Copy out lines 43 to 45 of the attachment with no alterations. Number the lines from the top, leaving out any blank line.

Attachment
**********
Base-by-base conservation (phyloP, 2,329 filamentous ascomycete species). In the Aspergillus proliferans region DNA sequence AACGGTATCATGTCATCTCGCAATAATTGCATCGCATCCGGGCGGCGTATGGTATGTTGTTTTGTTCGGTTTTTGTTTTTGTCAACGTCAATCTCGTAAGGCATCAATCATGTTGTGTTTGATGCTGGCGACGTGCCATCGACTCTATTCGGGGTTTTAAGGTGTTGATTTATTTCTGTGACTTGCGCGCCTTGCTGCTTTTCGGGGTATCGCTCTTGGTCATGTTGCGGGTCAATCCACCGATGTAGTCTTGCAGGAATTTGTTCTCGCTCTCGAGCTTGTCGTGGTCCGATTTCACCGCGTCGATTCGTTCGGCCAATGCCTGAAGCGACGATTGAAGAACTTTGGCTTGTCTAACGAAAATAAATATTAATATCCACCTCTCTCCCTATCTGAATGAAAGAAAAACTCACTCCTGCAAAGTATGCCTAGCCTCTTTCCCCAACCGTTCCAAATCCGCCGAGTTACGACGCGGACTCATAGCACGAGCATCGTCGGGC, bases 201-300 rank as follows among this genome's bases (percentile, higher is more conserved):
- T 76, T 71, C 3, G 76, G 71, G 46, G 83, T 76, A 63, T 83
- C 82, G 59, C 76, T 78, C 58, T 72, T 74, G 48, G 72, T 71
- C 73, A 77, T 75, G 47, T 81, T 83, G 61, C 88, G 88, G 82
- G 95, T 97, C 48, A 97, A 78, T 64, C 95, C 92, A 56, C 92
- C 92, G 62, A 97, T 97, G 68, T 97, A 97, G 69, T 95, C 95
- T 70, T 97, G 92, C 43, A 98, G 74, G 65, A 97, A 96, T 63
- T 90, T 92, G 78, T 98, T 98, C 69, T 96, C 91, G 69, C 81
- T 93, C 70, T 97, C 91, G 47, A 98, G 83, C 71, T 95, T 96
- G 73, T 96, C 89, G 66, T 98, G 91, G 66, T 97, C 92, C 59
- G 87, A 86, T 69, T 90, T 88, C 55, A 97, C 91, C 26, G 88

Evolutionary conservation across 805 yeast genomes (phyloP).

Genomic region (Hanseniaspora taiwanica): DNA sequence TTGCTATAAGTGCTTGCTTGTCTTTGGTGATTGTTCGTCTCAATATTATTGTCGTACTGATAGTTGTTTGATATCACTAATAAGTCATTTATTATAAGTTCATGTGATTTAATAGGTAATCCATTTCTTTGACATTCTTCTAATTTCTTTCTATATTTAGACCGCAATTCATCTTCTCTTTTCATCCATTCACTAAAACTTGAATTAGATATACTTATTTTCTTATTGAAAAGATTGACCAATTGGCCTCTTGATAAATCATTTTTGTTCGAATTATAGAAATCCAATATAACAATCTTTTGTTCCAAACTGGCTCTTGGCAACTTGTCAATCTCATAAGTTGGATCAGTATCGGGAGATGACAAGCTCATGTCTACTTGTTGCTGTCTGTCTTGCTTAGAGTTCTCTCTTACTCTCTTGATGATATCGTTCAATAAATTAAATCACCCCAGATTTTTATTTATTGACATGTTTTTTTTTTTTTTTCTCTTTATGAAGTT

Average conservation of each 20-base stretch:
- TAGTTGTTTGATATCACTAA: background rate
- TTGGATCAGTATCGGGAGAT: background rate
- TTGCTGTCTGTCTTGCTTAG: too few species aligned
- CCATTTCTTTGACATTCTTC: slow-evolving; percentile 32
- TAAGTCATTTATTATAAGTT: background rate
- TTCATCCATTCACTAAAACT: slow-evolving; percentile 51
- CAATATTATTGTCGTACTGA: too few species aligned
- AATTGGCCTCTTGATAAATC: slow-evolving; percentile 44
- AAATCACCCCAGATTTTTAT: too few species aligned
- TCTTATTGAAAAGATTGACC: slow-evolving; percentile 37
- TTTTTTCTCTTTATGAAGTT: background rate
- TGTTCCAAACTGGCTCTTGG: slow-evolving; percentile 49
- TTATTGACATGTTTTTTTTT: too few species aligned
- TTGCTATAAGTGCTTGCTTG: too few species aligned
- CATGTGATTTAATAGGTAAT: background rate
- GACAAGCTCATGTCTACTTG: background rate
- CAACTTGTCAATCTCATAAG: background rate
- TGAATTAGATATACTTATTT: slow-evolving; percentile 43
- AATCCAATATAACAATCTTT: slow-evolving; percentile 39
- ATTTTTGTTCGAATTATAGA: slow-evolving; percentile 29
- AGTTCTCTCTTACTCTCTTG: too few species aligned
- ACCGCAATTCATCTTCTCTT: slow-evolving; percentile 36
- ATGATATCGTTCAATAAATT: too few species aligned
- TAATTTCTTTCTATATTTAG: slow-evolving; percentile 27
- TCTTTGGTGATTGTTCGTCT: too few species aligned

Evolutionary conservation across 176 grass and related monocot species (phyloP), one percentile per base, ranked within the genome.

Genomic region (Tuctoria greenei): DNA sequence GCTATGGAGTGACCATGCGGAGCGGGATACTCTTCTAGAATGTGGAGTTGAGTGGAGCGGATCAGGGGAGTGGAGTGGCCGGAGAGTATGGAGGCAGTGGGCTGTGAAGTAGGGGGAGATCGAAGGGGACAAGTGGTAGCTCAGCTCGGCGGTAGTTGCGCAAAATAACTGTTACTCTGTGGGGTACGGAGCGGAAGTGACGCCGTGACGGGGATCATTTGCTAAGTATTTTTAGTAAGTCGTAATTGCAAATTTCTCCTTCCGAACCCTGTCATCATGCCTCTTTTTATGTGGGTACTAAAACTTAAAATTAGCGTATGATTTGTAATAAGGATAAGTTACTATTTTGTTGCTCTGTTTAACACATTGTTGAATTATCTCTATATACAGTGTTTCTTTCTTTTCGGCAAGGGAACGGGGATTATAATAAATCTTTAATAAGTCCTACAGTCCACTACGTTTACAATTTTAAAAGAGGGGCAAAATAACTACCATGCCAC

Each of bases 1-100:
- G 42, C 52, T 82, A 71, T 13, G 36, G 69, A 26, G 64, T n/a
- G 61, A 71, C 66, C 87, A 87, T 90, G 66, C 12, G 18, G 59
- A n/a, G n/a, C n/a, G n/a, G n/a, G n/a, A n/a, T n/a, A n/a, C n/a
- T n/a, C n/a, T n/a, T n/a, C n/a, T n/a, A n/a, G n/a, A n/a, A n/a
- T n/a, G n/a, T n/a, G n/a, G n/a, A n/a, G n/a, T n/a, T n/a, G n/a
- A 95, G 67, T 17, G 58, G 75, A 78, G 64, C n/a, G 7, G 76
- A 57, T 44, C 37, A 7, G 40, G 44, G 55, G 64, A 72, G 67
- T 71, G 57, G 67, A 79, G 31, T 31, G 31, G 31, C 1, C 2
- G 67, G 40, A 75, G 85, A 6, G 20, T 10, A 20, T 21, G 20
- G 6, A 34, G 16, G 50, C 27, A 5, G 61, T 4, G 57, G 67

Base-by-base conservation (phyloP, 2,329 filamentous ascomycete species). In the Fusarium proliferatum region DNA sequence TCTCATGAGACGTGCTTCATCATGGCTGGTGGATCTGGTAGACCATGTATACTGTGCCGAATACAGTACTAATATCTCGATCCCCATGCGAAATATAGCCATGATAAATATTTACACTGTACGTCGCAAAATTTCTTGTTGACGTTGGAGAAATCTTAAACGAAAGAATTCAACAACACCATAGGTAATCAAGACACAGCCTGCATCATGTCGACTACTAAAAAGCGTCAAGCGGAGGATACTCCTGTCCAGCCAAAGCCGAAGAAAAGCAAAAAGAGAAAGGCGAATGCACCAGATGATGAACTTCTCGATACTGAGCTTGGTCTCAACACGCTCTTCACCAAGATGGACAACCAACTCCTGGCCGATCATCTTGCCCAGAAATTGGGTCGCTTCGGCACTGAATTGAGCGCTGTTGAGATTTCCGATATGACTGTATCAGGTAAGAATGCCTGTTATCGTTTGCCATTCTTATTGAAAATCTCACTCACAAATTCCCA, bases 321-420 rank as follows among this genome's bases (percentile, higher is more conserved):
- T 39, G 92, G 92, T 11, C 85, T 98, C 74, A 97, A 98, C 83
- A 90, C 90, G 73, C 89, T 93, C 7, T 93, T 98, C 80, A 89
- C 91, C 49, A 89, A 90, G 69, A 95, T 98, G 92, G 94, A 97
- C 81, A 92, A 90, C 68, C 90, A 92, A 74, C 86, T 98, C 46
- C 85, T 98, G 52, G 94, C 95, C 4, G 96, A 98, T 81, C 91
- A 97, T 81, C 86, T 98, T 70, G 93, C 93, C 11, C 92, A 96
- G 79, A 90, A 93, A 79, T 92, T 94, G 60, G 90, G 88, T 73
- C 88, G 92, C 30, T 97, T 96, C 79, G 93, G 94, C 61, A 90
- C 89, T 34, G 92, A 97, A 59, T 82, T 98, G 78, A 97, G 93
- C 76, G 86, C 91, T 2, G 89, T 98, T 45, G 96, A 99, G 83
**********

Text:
- G 42, C 52, T 82, A 71, T 13, G 36, G 69, A 26, G 64, T n/a
- G 61, A 71, C 66, C 87, A 87, T 90, G 66, C 12, G 18, G 59
- A n/a, G n/a, C n/a, G n/a, G n/a, G n/a, A n/a, T n/a, A n/a, C n/a